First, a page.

On Saturday, after several days off work with a back injury, and on the day my son had a much needed hospital appointment, I was forced to accept that I wouldn't be joining a hundred thousand strangers and almost every good woman and man I know in marching through London, to voice my horror and disgust at President Trump and his administration. I felt gutted and envious not to be there, mainly because every marcher I know reported feeling uplifted, energised and more positively about the future than they had done in months (I could use some of that). But also because instead of spending the afternoon surrounded by the proactivity and sisterhood of the Women’s March, I had to sit in a waiting room with a phone and a large number of online naysayers for company. It felt much, I imagine, like watching Michael Flatley and an XFactor also-ran at Trump’s inauguration ball in the knowledge that one’s mates have tickets for Beyoncé and Springsteen at Obama’s do down the road.
“What’s the point?” the opposers lamented from their kitchens. “Democracy has spoken. Deal with it”, said the faceless eggs of Twitter. “Rabid feminists” is how one high-profile commentator elegantly described the marchers, while others critiqued the crowds and found them lacking in diversity, thus denying the commitment and political engagement of communities outside their own (anyone bothering to look beyond their own cynicism, narrow social media perimeters and a selectively reporting media outlets of choice could see protestors of all genders, races, ages and backgrounds).
And inevitably women were once again called out for doing feminism all wrong, via the classic “whataboutery” gambit. How dare feminists march against Washington DC when they should also be marching in Saudi Arabia?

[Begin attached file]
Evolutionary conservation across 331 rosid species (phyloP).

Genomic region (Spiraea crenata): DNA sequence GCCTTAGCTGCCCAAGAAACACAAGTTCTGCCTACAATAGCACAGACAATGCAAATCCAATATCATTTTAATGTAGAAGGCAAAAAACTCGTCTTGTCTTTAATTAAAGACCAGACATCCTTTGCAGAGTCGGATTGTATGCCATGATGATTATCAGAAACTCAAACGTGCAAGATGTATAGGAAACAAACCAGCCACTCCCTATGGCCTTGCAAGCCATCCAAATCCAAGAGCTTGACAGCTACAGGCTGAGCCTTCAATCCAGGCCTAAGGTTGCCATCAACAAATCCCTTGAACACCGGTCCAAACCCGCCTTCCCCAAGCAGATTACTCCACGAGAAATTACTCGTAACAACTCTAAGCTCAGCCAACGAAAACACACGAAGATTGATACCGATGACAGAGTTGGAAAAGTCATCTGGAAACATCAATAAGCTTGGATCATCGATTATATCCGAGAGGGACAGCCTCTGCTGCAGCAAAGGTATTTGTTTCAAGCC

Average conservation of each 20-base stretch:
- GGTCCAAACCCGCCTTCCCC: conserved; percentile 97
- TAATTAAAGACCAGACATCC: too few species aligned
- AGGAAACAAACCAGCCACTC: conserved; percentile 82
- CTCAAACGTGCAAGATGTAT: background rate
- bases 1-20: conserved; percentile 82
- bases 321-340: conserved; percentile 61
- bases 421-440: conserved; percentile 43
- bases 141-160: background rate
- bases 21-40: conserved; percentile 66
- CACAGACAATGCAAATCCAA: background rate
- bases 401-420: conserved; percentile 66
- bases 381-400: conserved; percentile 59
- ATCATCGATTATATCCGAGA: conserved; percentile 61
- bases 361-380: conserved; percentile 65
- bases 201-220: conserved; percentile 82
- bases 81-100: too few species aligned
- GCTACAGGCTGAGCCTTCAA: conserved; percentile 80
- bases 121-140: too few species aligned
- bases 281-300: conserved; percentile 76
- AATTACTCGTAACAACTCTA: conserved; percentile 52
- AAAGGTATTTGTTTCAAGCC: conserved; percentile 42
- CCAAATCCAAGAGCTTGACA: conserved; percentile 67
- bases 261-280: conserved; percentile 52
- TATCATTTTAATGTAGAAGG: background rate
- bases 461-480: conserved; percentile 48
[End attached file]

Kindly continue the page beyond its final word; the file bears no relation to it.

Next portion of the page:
And inevitably women were once again called out for doing feminism all wrong, via the classic “whataboutery” gambit. How dare feminists march against Washington DC when they should also be marching in Saudi Arabia? Who knew right-wing white men cared so very deeply about the human rights infringements against brown and black women in portions of the middle east and Africa? Not me, but they certainly have a point. By all means, voice the desperate plight of the persecuted women not directly affected by the decisions of Donald Trump. Please do snatch the moral high ground if you’re doing more than sitting in your smoking jacket in the penthouse suite of your ivory tower, by demonstrating and working usefully against rape, honour killings, domestic violence, female genital mutilation and sex slavery. But if this is your best excuse for wholesale apathy about all misogyny - the belief that if one does not fight everything, then one might as well stand for nothing - then forgive us if we don’t bow apologetically to your all-inclusive righteousness.
Most baffling of all were those who were furious. Hopping, boiling mad that millions of women had chosen to take a walk. One should accept that not everyone gives a hoot about Donald Trump, and understand why some may prefer to stay in bed with tea and toast than to schlep a banner into the West End. No judgement here. But how is this something about which to be so angry? How is the act of millions of women marching in support of their sisters the thing that that really gets your goat, more than the pussy-grabbing, family planning-opposed, outright racist and dishonest president, self-aggrandising before bused-in audiences of acolytes? Damn these silly libtard girls and their politically correct, cuck menfolk for caring if their sisters, daughters and mothers might soon be forced to carry an unwanted foetus, for not welcoming a staggering 20% gender pay gap and woeful maternity rights in the US, that their president dismisses sexual assault as mere locker room talk! How dare they take an afternoon stroll and do so without violence or arrest? Shame on them. Far better to tweet your disapproval in the hope of advancing your soulless, opportunistic and self-serving brand as a contrarian and provocateur. Apathy, it would appear, is an inherently superior intellectual state than making a fuss about issues of global importance. There is apparently greater integrity in doing nothing than in doing something.